The 76ers have chosen not to extend the fifth year of Thaddeus Young's rookie contract, allowing Young to become a restricted free agent.
The deadline for an extension passed at 5 p.m. yesterday.
That doesn't mean the Sixers aren't interested in retaining Young, the No. 12 overall pick in the NBA's 2007 draft; they hold a right of first refusal on any offer to the forward from another team in the league.
"We've had conversations with Rod [Sixers president Rod Thorn], and that's where I'll leave it," said Jim Tanner, Young's agent.
Young is listed at slightly more than $2.9 million on the Sixers' salary cap. To retain his rights, the Sixers must make a qualifying offer of 125 percent of that salary before July 1, 2011.
Sources have indicated that Tanner, interested in a new contract for his client, has mentioned a deal worth more than $10 million.
Sixers coach Doug Collins was saddened at the news of the death of Maurice Lucas, the one-time Portland Trail Blazers power forward known as the "The Enforcer." Lucas, 58, died Sunday of bladder cancer.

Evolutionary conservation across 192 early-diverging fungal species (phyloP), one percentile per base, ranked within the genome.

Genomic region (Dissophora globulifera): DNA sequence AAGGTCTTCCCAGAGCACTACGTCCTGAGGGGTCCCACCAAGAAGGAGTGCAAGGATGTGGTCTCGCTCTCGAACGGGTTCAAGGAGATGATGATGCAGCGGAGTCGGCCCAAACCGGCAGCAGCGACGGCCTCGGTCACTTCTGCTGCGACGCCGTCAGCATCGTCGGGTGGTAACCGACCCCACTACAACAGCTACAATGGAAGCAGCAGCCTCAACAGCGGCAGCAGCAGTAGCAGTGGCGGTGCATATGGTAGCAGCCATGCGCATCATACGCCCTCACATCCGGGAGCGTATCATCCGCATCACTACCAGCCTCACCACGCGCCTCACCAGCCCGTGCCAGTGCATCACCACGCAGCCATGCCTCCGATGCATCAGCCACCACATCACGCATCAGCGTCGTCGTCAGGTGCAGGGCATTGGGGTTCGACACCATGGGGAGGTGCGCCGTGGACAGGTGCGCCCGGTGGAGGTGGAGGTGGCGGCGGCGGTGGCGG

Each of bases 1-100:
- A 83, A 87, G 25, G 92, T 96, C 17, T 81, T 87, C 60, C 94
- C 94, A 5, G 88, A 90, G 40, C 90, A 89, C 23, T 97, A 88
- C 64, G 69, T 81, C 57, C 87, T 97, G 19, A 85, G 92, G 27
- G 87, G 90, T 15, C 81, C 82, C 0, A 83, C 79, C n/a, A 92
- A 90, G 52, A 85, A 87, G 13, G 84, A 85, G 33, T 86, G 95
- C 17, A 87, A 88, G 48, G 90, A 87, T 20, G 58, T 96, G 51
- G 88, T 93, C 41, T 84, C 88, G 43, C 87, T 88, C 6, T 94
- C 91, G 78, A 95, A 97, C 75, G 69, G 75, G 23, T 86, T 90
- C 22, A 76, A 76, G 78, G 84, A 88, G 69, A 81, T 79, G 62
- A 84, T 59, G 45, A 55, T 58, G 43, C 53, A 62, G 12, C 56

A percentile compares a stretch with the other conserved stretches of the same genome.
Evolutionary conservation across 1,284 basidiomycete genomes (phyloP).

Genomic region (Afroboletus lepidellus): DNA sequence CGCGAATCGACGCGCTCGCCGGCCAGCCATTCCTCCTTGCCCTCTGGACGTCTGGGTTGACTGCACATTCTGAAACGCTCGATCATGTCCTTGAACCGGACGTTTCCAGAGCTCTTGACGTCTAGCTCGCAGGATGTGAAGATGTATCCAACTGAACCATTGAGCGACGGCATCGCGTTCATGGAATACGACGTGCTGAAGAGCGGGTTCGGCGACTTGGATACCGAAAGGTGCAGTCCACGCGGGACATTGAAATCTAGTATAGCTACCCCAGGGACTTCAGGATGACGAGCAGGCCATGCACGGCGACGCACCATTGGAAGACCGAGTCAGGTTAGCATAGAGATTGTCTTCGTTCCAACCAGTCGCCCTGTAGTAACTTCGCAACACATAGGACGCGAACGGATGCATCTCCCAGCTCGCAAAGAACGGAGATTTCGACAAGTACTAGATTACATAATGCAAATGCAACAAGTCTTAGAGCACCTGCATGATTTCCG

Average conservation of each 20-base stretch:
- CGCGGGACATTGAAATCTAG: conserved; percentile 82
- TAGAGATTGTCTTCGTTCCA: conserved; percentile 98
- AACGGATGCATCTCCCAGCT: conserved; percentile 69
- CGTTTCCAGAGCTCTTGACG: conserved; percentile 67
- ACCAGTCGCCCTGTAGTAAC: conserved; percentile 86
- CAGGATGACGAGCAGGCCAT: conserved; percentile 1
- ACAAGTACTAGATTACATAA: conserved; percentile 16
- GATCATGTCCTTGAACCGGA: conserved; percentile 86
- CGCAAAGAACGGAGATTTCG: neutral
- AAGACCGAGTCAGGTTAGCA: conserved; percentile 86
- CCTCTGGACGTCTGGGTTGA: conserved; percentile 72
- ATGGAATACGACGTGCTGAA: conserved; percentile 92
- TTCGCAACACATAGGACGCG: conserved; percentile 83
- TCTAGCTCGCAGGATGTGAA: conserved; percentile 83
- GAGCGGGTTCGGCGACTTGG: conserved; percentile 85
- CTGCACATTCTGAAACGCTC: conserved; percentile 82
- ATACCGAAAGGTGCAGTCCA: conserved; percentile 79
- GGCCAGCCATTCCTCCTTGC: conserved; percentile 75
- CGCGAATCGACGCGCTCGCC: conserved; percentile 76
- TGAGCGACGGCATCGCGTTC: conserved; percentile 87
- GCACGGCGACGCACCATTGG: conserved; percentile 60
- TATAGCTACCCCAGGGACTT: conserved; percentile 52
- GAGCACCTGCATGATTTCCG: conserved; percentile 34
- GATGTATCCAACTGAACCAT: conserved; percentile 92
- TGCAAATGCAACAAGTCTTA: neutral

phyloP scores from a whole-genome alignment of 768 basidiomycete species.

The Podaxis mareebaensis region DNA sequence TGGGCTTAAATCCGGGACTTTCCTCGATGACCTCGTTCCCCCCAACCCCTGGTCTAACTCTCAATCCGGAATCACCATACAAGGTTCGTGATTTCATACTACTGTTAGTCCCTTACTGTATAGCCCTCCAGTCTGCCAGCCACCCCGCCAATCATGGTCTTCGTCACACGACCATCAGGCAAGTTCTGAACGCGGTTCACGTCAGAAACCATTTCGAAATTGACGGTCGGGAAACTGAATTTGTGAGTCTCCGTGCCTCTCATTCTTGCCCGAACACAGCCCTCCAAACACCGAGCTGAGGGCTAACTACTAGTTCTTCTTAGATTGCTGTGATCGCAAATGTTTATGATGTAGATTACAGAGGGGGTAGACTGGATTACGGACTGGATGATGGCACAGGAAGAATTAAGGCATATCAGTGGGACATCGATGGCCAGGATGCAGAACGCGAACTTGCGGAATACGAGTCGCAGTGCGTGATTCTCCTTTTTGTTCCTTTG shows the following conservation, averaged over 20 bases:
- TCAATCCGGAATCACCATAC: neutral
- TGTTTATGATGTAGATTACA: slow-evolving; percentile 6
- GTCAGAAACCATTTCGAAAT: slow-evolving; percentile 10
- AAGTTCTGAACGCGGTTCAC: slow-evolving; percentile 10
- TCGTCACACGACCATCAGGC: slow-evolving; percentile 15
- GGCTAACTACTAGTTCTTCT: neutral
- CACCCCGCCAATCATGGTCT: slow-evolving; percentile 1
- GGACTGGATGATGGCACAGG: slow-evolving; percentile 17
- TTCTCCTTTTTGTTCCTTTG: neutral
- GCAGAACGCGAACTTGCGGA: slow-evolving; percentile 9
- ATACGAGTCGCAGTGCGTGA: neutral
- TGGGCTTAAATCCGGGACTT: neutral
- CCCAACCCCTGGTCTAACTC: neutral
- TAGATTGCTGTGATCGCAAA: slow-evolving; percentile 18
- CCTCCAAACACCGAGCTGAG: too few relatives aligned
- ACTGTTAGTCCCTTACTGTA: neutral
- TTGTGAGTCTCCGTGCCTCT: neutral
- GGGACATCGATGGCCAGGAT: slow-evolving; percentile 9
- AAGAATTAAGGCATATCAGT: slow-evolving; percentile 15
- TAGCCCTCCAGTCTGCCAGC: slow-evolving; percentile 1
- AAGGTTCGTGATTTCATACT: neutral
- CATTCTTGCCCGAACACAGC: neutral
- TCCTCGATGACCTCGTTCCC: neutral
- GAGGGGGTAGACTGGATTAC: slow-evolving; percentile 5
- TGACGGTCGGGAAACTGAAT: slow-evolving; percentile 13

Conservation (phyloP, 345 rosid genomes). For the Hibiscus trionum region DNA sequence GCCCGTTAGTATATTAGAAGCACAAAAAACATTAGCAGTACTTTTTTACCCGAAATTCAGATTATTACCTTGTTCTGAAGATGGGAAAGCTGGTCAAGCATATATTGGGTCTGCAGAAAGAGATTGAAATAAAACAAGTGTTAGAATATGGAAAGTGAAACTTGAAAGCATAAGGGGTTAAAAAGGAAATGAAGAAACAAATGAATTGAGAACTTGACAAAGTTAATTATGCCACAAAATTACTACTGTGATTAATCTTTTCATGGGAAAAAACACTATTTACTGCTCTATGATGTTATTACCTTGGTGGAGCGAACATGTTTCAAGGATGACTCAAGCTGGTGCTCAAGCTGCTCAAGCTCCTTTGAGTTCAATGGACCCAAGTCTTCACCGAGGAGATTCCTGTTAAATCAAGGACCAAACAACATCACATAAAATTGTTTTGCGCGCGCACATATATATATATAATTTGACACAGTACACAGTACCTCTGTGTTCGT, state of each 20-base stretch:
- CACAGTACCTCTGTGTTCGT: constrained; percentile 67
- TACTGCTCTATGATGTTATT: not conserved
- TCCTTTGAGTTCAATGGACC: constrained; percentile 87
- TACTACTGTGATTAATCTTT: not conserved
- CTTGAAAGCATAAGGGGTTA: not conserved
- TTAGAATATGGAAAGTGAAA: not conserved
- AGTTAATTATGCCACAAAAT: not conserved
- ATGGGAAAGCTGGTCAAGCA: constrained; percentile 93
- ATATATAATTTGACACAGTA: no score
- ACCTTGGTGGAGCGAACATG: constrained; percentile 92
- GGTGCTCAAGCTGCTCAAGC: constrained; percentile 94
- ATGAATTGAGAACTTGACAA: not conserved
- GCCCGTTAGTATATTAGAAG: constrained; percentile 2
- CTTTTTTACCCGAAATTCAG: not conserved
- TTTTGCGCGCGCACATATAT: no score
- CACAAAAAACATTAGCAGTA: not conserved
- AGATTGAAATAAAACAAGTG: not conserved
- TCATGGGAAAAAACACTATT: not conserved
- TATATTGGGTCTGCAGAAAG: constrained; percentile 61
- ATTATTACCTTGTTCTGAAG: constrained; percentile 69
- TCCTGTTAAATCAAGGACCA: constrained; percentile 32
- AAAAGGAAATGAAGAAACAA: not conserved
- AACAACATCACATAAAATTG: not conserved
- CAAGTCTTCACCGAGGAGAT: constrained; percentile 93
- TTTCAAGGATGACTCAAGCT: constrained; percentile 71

He was a major force in helping the Trail Blazers defeat the Sixers in the 1976-77 NBA Finals. He is remembered among longtime Sixers fans for a fight with Sixers center Darryl Dawkins that never really materialized.
"Darryl swung at [the Blazers'] Bobby Gross and hit me," Collins recalled. "I was the unintentional recipient. But later on, when Darryl and Luke squared off, it looked like something out of the 1920s, like John L. Sullivan bare-knuckling at halfcourt.
"One other thing I remember is, we used to have a competition called 'Superstars,' with something like 10 events, and Luke set a record in, of all things, swimming. To see this big, strong, 6-10 power forward swimming that way was a sight to behold."
On a more serious note, Collins said, "I think Luke was the epitome of the tough power forward. He made Portland tougher, and he was skilled and talented. Off the court, he was as good a guy as you'd ever want to meet in your life."
Lucas, a five-time All-Star, had his number retired both by the Blazers and by Marquette, his college team.